Colleges–and future employers–aren't looking for the students who blame other people.  They want the students who find a way to make it work. 

Balance rigor with reality

Some students can take the hardest available classes and still do well, have fun, and sleep regularly.  But everyone has different abilities.  Part of being successful in high school means pushing towards, but not past, your own academic limits. 

You should enjoy your activities.  You should get enough sleep.  You should see your friends, have fun and occasionally do things that have nothing to do with college admissions or improving yourself.  

There is nothing wrong with a course schedule that demands hard work.  Some stress and the occasional late night are OK, too.  But no college in the world would want you to make yourself unhappy or unhealthy because of your classes.  Even the highest achievers still need to be happy and well-adjusted teenagers.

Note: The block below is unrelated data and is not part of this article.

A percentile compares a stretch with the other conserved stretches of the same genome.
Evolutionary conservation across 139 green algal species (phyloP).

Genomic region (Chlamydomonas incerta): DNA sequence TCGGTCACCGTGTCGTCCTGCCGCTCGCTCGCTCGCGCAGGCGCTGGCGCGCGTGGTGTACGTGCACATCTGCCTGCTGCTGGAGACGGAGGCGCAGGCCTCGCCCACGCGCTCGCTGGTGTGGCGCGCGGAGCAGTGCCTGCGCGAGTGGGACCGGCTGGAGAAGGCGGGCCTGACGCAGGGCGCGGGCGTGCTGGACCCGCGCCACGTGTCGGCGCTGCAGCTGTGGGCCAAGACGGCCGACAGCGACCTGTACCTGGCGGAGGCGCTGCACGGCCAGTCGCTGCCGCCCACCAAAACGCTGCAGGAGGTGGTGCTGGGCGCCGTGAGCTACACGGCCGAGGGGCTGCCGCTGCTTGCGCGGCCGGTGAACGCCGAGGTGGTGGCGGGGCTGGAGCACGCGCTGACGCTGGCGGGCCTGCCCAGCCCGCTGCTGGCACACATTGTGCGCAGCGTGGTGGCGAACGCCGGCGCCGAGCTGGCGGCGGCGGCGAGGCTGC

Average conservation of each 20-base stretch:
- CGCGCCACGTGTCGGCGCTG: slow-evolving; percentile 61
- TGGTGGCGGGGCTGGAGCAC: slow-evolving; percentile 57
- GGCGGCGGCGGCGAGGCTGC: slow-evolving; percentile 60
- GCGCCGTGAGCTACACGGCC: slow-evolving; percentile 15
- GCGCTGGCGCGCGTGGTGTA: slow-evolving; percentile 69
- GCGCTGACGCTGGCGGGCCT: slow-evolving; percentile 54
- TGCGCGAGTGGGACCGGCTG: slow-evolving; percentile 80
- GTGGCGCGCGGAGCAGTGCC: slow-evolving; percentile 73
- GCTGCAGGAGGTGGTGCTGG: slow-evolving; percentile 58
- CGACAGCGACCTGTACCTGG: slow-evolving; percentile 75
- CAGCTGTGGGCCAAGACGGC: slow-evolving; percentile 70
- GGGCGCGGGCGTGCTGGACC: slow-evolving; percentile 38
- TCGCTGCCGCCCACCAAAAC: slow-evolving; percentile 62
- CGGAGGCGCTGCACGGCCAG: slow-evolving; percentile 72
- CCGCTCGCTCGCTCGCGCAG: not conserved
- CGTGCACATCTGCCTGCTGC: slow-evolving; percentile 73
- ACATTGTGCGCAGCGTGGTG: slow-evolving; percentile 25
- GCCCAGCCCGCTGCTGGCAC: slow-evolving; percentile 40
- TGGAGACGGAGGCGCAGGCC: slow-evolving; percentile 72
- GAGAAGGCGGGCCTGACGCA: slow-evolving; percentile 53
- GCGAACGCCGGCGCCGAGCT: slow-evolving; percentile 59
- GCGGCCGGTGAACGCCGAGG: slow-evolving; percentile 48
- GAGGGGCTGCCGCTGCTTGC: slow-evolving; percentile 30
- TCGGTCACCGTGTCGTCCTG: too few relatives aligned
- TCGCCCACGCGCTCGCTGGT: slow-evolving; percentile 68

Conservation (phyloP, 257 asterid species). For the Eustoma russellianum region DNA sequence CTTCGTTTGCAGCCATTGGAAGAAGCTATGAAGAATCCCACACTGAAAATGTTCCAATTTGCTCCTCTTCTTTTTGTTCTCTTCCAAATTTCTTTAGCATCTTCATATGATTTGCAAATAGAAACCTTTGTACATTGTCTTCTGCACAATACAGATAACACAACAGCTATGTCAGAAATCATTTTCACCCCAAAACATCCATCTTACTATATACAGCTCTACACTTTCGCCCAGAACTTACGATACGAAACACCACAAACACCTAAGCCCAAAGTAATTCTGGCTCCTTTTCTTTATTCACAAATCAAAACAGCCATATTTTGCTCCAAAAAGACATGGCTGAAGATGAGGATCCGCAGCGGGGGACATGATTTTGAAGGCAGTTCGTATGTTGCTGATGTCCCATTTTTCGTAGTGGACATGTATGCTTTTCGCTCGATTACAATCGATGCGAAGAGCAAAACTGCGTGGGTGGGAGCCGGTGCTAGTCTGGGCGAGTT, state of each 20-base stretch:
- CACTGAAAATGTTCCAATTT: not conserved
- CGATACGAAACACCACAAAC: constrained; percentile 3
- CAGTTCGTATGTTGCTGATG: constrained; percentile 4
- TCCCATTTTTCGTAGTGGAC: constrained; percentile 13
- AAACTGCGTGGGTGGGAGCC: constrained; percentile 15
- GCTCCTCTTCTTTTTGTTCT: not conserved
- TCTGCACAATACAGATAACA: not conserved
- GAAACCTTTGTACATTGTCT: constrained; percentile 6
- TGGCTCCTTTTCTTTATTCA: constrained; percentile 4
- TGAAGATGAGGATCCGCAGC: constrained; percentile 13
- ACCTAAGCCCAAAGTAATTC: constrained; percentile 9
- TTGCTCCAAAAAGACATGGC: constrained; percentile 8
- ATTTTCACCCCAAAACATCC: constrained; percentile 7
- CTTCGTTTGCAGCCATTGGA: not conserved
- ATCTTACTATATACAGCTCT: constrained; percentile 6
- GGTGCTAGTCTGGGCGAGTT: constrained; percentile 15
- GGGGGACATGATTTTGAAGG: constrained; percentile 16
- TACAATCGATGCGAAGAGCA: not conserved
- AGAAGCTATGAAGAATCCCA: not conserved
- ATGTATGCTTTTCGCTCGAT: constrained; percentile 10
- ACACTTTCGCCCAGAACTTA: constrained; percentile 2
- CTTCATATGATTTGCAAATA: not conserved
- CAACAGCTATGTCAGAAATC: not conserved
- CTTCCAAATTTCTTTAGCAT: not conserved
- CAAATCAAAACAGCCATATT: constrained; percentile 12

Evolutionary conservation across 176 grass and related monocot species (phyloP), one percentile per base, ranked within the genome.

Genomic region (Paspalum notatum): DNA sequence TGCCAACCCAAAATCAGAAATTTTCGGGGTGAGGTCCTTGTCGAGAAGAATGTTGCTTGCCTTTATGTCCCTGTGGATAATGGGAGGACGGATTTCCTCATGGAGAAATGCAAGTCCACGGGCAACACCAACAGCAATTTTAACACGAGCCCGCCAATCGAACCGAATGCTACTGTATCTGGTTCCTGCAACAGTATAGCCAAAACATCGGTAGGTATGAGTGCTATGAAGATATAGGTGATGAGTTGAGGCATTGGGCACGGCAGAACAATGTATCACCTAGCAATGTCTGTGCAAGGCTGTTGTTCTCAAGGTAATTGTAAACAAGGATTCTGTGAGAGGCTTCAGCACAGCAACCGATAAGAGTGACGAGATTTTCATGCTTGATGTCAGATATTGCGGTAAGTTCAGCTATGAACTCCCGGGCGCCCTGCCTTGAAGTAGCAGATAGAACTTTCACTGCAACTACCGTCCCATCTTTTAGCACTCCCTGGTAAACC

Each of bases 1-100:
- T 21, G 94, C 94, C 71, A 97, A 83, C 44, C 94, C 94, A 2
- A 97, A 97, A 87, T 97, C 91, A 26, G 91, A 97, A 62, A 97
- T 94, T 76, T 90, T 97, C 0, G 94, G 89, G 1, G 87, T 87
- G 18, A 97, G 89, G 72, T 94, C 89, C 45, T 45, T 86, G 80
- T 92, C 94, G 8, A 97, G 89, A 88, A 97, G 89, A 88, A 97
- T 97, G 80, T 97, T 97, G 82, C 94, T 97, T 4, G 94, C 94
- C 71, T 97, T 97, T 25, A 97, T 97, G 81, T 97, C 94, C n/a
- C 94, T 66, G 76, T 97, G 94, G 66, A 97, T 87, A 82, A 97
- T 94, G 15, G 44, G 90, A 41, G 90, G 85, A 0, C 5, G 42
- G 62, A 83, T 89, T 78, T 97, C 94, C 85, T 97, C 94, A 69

If you’re hoping to go to one of those schools that rejects most of the people who apply, you’re going to need to take the most demanding courses offered at your school and you’ll need to get A’s in just about all of them.  But most of the over 2000 colleges don’t demand that kind of perfection from their applicants. 

Work hard and take classes that challenge your academic limits.  But balance that rigor with reality so you can be a happy and well-rested teenager, too. 

How great students are like Academy Award winners

Great students who get noticed by colleges don’t just have high GPAs.  They deliver great learning performances.

Lots of actors have great careers.  But the few who win an Academy Award are recognized for one particularly great performance when
the movie and the role and the script seemed to match perfectly with their abilities.  They’re not necessarily better actors than those who don’t win.  And they aren’t necessarily great in all of their movies.  But they work hard in every film, and when that one  perfect role came along, they made sure to deliver their best performance.

That’s a lot like how great students approach learning.

Yes, you should work hard in all your classes.  But the best students, the ones who love to learn and who will stand out to colleges are always on the lookout for their chance to shine in a subject.  They do more than just get an “A;” they actually turn the experience into an award-winning opportunity.